I love the story of the angelic announcement to Zechariah that he and Elizabeth are going to have a child. The angel says to him, “Do not be afraid, Zechariah, for your prayer has been heard, and your wife Elizabeth will bear you a son….”

Given the age of the parents – seemingly well beyond the age when it was possible for Elizabeth to give birth – how many years do you think it had been since they gave up praying for a child? I’ll bet it was several years, at least – perhaps decades. And along comes God telling them to expect the answer to that long-defunct prayer. Not a thought, no apology, that he isn’t ‘on time’. It is really amusing.

And the next part moves me greatly: “He will be a joy and delight to you and many will rejoice at his birth.”

The person of John the Baptist evokes much content for all of us, I’m sure. He was the last, great Old Testament prophet. The one who came in the spirit and power of Elijah. The one who introduced Christ to Israel. Fearless. Uncompromising.

We also know  – sketchily, at least – some major events of his last years. Particularly we know that he died a martyr’s death while still a young man.

What we don’t tend to think about was that he was a son given to childless parents to be a joy and delight to them. And this, also, was an important part of God’s plan. I am guessing because of their age when John was born they did not see his adult years. They would not have known of his murder, nor was it foretold to them as it was to Mary: “And a sword shall pierce your own soul, also.”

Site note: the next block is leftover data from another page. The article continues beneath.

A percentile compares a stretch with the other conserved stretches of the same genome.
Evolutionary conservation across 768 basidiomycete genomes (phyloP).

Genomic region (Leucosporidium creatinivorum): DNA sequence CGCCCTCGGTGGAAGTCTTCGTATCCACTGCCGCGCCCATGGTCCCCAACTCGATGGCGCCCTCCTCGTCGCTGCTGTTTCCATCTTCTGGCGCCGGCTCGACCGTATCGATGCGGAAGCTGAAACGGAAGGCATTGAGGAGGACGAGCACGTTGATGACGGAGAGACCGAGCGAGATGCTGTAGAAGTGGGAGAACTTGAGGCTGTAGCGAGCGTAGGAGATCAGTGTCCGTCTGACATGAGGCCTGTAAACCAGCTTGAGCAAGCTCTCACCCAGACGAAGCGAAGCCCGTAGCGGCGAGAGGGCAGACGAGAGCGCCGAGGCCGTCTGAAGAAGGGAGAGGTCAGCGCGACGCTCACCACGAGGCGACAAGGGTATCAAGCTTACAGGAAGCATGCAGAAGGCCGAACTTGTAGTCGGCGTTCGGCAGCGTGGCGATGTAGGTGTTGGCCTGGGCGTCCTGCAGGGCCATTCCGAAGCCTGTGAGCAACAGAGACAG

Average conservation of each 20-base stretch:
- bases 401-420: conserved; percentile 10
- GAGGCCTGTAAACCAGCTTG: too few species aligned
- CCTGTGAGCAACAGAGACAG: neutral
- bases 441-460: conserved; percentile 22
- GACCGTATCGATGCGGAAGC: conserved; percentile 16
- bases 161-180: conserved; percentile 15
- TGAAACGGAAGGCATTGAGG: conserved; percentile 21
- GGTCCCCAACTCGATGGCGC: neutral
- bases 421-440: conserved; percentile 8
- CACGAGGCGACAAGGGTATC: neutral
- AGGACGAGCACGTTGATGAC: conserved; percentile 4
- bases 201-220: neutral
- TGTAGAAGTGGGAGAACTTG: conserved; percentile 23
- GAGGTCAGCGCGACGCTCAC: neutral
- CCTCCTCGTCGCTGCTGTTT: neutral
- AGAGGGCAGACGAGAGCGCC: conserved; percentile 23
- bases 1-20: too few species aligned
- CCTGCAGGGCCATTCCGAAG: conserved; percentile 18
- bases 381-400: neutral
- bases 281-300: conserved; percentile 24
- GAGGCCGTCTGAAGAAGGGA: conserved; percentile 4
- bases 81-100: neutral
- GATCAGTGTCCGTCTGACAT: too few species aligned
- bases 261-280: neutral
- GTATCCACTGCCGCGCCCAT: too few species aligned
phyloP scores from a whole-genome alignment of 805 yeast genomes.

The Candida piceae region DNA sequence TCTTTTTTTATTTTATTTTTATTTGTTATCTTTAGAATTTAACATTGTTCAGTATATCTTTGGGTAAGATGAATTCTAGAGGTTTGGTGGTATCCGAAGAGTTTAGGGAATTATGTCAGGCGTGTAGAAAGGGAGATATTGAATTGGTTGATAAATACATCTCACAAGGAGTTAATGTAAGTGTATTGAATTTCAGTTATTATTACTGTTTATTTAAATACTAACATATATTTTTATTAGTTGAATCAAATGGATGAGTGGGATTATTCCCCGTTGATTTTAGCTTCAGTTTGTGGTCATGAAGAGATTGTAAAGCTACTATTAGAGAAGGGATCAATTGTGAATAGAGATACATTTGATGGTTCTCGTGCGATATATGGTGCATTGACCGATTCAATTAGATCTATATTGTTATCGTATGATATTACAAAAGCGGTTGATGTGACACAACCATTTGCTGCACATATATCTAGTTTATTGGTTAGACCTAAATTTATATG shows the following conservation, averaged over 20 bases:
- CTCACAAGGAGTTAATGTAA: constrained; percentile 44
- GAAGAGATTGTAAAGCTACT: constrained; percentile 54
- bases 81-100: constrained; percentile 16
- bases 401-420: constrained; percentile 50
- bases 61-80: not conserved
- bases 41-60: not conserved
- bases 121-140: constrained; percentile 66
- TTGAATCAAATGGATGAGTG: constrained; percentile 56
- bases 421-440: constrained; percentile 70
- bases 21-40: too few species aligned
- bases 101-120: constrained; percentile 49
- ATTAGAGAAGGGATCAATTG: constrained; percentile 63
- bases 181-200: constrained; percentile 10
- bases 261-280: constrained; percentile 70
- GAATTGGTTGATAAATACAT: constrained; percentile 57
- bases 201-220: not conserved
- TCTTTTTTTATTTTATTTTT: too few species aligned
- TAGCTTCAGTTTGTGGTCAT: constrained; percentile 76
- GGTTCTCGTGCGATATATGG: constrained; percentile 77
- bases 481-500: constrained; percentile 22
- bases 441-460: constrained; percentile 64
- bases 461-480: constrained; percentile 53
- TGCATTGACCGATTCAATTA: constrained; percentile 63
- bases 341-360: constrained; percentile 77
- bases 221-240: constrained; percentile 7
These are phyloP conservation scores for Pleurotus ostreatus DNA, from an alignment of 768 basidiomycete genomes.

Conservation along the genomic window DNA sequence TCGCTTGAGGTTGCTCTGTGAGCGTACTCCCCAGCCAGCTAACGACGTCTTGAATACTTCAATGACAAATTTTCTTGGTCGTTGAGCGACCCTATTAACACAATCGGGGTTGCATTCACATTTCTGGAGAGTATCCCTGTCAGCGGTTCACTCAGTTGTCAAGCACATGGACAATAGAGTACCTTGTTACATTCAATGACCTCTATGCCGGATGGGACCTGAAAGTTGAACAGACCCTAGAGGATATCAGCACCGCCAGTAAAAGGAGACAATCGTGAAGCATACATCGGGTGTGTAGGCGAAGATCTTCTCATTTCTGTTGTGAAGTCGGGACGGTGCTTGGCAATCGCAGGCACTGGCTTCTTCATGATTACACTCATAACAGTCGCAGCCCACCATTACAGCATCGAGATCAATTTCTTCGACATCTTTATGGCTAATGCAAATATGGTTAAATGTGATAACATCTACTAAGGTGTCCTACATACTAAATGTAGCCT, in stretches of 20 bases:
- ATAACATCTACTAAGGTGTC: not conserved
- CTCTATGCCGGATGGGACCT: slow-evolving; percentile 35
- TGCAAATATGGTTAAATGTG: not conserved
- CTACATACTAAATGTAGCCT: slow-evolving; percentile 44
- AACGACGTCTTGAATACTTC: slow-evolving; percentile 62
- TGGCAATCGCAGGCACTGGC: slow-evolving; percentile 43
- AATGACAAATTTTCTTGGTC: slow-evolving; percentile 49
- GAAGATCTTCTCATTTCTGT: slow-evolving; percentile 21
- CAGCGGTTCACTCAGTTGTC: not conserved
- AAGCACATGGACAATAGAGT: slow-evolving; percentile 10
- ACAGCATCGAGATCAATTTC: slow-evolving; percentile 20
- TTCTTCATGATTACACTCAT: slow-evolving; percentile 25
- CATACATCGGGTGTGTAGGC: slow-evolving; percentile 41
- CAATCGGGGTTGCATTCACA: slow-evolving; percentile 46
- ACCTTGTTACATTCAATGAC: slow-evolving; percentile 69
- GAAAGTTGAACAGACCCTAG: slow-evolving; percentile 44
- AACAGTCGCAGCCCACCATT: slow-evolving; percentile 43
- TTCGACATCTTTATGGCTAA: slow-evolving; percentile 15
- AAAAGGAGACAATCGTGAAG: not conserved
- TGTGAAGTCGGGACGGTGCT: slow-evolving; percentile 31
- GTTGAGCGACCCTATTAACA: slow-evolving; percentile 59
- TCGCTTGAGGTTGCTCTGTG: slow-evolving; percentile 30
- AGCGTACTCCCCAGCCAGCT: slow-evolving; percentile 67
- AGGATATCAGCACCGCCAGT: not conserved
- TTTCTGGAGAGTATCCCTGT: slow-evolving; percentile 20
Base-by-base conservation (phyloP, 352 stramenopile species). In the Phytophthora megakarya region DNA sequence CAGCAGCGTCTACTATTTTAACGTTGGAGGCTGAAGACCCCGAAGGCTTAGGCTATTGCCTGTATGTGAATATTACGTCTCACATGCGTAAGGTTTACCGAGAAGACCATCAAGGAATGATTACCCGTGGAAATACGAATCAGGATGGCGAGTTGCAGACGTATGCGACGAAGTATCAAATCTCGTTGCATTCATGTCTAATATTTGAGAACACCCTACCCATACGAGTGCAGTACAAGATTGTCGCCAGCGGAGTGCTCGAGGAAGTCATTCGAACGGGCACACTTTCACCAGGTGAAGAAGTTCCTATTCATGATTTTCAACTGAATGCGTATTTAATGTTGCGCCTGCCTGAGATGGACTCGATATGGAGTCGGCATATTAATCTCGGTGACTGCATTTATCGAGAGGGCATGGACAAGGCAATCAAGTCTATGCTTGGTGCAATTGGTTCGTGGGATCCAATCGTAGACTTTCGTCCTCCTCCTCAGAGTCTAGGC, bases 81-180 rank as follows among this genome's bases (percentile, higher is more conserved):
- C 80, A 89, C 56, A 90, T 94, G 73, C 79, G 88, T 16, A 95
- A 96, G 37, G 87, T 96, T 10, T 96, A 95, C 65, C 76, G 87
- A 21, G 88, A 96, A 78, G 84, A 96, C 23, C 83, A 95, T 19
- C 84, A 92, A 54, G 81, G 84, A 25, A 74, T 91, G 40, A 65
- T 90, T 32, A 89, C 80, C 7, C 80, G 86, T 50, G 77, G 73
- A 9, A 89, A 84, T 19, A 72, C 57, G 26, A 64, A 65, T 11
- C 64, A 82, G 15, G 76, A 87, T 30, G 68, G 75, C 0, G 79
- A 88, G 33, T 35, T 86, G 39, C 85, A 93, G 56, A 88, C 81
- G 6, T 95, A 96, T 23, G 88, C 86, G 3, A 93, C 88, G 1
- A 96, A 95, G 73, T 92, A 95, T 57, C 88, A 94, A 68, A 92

They did not ‘get’ from John elements which every parent wants when they have a child. They did not see him enter the vocation for which God had created him. He did not marry. He did not give them descendants. And, of course, God knew all of this from the beginning.

But it did not thwart the fact that John was given to them for ‘joy and delight’. The gift of this child in and of itself was greater, to God, than the eventual tragedies He foresaw.

These words are Hannah’s after God gave her Samuel. But I’m sure the sentiments were also Zechariah and Elizabeth’s:
“ For this child I prayed, and the Lord has granted me my petition that I made to him.
Therefore I have lent him to the Lord. As long as he lives, he is lent to the Lord.”


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